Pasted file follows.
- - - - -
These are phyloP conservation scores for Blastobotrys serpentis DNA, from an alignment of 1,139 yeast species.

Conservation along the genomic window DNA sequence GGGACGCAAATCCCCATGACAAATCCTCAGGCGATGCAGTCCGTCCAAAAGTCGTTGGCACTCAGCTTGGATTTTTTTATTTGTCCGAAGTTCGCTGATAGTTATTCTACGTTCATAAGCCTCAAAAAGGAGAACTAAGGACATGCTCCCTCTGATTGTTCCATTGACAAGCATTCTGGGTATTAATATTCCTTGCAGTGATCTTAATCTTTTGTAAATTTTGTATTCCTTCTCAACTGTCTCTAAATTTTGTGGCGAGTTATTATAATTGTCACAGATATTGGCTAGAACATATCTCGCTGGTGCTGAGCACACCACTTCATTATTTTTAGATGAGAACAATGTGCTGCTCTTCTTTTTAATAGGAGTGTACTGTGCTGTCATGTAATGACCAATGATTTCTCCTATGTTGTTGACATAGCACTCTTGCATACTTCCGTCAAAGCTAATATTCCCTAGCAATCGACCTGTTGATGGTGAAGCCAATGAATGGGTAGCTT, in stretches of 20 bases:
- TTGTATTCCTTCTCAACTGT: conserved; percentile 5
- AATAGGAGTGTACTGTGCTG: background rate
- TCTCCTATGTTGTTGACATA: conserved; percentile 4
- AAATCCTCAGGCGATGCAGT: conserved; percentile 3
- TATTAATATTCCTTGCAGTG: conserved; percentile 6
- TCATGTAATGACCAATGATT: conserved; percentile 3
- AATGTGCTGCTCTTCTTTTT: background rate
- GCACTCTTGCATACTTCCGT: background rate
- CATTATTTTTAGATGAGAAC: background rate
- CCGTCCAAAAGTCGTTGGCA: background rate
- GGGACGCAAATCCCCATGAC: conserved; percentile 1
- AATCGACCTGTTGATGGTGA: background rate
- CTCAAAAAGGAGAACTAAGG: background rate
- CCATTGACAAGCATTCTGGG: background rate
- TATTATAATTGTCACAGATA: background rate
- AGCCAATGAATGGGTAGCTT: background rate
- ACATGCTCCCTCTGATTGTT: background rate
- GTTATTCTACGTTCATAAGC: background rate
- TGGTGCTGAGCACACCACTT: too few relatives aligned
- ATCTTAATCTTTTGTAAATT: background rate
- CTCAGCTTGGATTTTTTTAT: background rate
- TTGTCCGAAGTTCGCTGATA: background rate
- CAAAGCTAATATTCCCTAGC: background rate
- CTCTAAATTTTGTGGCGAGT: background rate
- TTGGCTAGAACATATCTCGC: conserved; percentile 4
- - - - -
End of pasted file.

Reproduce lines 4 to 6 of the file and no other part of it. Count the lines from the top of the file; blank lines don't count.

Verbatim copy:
- AATAGGAGTGTACTGTGCTG: background rate
- TCTCCTATGTTGTTGACATA: conserved; percentile 4
- AAATCCTCAGGCGATGCAGT: conserved; percentile 3